Plans target Broadlands Drive, Lower Howsell Road and Mayfield Road

Worcester News: Residents discuss the Broadlands Drive proposal Residents discuss the Broadlands Drive proposal

PLANS to build more than 200 new houses around the edge of Malvern have just been unveiled.

Plans to build 110 homes on former allotments off Lower Howsell Road, owned by the Madresfield Estate, were introduced to the public at an exhibition at Malvern Cricket Club last Friday.

Four days later, a scheme for 41 new houses on a field off Broadlands Drive was unveiled at another exhibition, this time at Northleigh School.

And Worcestershire County Council has just applied for planning permission to build up to 59 new homes on land bordering Mayfield Road and Townsend Way.

Since the South Worcestershire Development Plan (SWDP), which provides a blueprint for development in the area until 2030, has not yet been completed, and Malvern Hills District Council cannot demonstrate a five-year land supply, national guidelines say housing developments deemed “sustainable” should be approved.

Cllr Julian Roskams of Malvern Hills’ independent group said: “Developers are submitting plans like these as a direct result of the council not having a local plan and a five-year housing list, as we’ve been warning for several years.”

Tuesday night’s exhibition was held by planning consultants Frampton on behalf of BDM Developments, and attracted about 100 residents.

Traffic in already-congested residential roads was one of the main worries, along with the impact on infrastructure including drainage and sewers. David Baker of Broadlands Drive said: “I’m astounded by the number of houses they’re planning. I CONTINUED ON PAGE 2 thought it would be five or so, but this is just too many.

“The roads are congested enough already, and my concern is that emergency vehicles won’t be able to get up there.”

Stephen McCarthy, also of Broadlands Drive, said: “They’ve just built 750 houses on North Site, so why do they need more?

“Also there’s wildlife in that field, including bats. People walking their dogs there in the evenings see them flying around.”

Andrew Massey of Cowleigh Bank said: “It’s going to cause havoc on the roads. There will be two cars per house minimum and the roads are already seriously congested.”

Paula Tompkins of Broadlands Drive said: “I just think this plan is awful. I don’t have reservations about it, I just completely object. This field is green space and should remain that way.”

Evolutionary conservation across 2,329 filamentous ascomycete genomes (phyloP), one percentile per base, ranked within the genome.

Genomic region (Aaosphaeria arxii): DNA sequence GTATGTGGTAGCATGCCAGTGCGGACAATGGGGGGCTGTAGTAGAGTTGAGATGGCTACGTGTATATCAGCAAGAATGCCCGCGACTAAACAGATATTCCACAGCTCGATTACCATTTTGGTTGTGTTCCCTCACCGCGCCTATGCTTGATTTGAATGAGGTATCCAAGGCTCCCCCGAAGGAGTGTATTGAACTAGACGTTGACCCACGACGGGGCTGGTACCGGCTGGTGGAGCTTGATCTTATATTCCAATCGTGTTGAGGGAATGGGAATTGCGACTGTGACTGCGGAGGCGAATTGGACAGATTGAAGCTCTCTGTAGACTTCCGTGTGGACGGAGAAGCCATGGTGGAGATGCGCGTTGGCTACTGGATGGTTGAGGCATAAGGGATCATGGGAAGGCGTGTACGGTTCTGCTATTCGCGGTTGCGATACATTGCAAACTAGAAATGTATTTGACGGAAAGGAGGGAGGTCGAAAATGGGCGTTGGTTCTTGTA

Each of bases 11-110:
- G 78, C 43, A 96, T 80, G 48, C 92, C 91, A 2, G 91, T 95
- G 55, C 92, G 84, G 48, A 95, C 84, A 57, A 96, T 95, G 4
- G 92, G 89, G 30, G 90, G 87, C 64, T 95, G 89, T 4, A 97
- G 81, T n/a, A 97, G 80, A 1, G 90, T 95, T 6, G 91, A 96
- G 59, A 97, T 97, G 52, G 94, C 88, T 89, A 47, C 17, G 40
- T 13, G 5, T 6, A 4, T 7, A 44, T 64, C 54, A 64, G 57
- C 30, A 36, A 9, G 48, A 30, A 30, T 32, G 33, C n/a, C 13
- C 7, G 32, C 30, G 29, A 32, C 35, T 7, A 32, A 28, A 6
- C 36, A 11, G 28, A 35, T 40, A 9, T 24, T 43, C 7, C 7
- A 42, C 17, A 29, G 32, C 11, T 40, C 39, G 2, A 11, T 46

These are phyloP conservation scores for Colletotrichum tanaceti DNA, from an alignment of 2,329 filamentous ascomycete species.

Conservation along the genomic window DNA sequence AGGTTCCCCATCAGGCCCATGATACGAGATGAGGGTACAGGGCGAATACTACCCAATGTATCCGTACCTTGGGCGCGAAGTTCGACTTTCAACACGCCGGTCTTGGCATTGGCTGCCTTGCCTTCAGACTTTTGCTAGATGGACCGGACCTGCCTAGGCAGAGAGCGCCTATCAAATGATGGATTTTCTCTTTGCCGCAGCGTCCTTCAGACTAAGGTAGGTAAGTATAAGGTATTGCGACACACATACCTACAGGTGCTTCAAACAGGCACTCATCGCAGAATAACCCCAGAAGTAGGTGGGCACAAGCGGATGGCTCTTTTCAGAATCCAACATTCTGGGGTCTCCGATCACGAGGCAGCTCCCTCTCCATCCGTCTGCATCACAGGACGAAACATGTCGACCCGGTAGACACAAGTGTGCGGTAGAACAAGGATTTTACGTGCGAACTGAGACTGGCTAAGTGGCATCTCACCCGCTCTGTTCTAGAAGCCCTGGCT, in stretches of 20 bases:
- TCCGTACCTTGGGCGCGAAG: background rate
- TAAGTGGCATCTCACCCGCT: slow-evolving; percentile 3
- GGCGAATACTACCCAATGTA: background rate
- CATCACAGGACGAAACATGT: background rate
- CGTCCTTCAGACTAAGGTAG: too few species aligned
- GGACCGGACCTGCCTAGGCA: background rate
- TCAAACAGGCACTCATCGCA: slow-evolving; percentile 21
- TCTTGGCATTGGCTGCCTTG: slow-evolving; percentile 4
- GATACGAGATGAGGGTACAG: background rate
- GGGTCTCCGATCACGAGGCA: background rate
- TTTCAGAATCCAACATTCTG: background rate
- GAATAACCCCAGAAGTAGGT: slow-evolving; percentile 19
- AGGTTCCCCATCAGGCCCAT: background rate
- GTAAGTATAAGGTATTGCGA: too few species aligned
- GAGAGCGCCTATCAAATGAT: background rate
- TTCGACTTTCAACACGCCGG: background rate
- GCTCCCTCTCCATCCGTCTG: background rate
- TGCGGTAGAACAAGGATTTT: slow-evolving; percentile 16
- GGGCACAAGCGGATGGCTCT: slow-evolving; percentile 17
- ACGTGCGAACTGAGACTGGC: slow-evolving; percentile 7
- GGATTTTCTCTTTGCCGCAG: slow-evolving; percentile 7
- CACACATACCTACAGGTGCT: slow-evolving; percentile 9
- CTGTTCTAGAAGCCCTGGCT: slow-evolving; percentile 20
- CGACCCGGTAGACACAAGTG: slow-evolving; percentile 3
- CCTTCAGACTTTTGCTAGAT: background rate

And Alan Brewer of Cowleigh Bank said: “There should not be piecemeal development like this, because the proper infrastructure is never provided. If we must have housing developments, big developments like Warndon Villages, where roads, sewage, schools and so on are all part of it, are better.”

Louise Steele of Frampton said: “BDM is committed to engaging with the local community . We are keen to work with the local community to progress a high quality scheme which will positively contribute to the area and increase the local housing choice.”

But one resident who did not wish to be named called the exhibition a “tick-the box” exercise, which provided only “superficial information, and now indication of viable solutions to the key issues of water drainage, sewage and access”.

Comments (13)

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6:10pm Fri 4 Jul 14

green49 says...

Too many and unneccessary, developers are only init for the money, whaeres the additionsl infastructure????? it always the same answer the area can cope, no it cant, get some balls councils and say no till more services are put in place or make the builders pay for some.
Too many and unneccessary, developers are only init for the money, whaeres the additionsl infastructure????? it always the same answer the area can cope, no it cant, get some balls councils and say no till more services are put in place or make the builders pay for some. green49
  • Score: 10

6:12pm Fri 4 Jul 14

brooksider says...

With around £4 million pounds of local taxpayers money going into creating jobs in Malvern, the least the Malvern nimbys should accept is extra housing needs to be provided.
With around £4 million pounds of local taxpayers money going into creating jobs in Malvern, the least the Malvern nimbys should accept is extra housing needs to be provided. brooksider
  • Score: -5

6:48pm Fri 4 Jul 14

b1ackb1rd says...

Who's going to buy these houses?
They won't be 'affordable' as the Buy to Rent mob will swoop them up.
And nobody else will get a mortgage ...
Who's going to buy these houses? They won't be 'affordable' as the Buy to Rent mob will swoop them up. And nobody else will get a mortgage ... b1ackb1rd
  • Score: 7

7:36pm Fri 4 Jul 14

skychip says...

Houses are fine when there is the correct infrastructure in place and Malvern was never designed for thousands of houses.
Houses are fine when there is the correct infrastructure in place and Malvern was never designed for thousands of houses. skychip
  • Score: 7

9:40pm Fri 4 Jul 14

BadgerMash says...

The only housing we need in Malvern at present is truly affordable, only ever for rent, for local people. We are already overcrowded with sprawling private estates and huge private warehouses for the elderly from outside the area (where are all the poorly paid staff who look after them going to live?) Our area is being run for the benefit of speculators and money-lenders.